November 24, 2014

The Allure of Anguilla

This Caribbean isle is coveted by gourmets and golfers,
thanks to an all-in-one beach resort

By Jennifer Davoren

Vacations Magazine: The Allure of Anguilla
CuisinArt Golf Resort and Spa

(Scroll down to see a slide show.)

We're a smug bunch here at CuisinArt Golf Resort and Spa.

Our toes dig into sugar-white sand so soft and fine that it can't trap the constant sunshine of the Eastern Caribbean. There's no hot-footing it across CuisinArt's beach on the tiny island of Anguilla -- it's a slow, scorch-free stroll from the cocktail bar to your oceanfront lounge chair.

Guests are barely settled in their seats before they're joined by a member of the CuisinArt staff. In my case, it's Glen Roy, who supplies fluffy towels, a soft-sided cooler full of bottled water and a timely adjustment of my beach umbrella. He also offers shade to my next-chair neighbor, playfully chiding him for a rather impressive sunburn, and stops to check in with a visiting fisherman fresh from a successful charter trip. Glen Roy is accompanied by Fran, a Boston Celtics devotee; during my four-day weekend in Anguilla in May, Fran freshened drinks while keeping anxious basketball fans up to date on the latest NBA tournament scores.

But what really has visitors feeling self-satisfied is the view. CuisinArt overlooks Rendezvous Bay, wowing guests with its own secluded slice of the jewel-toned Caribbean Sea. Just across the gently rolling waves of the Anguilla Channel is an isle jointly owned by France and the Netherlands, its shoreline crowded with midrise hotels. Each afternoon, I watch from my lounger as rain clouds gather over mountainous St. Martin-St. Maarten and tropical showers draw a hazy curtain across its beaches.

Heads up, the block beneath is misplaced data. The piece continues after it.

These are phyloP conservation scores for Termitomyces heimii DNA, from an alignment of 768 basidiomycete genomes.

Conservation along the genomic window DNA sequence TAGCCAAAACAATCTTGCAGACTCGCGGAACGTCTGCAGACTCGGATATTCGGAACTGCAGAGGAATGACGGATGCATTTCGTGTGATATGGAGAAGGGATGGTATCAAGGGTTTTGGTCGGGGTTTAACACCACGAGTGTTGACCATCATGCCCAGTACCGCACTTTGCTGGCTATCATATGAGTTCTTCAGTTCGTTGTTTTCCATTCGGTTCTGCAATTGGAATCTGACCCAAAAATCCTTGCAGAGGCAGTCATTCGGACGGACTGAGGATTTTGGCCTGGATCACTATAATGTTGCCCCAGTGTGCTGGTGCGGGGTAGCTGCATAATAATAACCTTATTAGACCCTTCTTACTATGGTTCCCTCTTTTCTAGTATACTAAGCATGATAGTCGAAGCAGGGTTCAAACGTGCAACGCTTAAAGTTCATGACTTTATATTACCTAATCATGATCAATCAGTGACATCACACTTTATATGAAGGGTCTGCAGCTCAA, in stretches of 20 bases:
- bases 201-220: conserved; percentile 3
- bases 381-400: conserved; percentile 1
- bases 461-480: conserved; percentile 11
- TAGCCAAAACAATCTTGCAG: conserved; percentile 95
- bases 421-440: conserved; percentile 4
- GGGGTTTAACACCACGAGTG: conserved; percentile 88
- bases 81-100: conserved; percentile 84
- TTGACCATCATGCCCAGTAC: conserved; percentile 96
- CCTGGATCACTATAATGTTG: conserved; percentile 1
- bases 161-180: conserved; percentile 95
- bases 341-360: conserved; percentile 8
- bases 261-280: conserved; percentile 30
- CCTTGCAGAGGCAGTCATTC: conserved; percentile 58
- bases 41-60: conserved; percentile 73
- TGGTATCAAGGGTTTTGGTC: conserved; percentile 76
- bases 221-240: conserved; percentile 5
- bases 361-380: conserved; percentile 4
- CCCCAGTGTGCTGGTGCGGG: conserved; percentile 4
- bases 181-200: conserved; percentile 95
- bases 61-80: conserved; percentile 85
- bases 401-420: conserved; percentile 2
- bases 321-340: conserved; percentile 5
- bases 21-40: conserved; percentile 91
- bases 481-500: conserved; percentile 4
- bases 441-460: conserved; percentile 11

Meanwhile, we CuisinArt guests enjoy uninterrupted sunshine and congratulate ourselves on our choice in destination. Without the storm-magnet mountains of its island neighbors, Anguilla -- just 210 feet at its tallest point, Crocus Hill -- keeps dry, if not terribly high. Its 35 square miles see just 35 inches of rain per year, and I didn't feel a drop during my springtime trip.

Considering how much I ate in just four days on the island, I might have welcomed a few showers to cut down on my public sunbathing time. CuisinArt is, as the name suggests, a culinary escape, named for the top-shelf brand of kitchen appliances and bakeware. (Both are owned by U.S. billionaire businessman Leandro Rizzuto, as are Conair and Rusk beauty products.) Fans of the farm-to-table movement will feel most at home here, as few vacation resorts take locavore ingredients as seriously as CuisinArt.

I suggest guests begin their stay with a tour of the on-site hydroponic farm. Led by author and horticulturalist Dr. Howard M. Resh, your group will wind through an 18,000-square-foot greenhouse bursting with vine-ripened tomatoes, peppers and eggplants growing alongside towers of fresh herbs and two "ponds" used to cultivate your salad lettuce.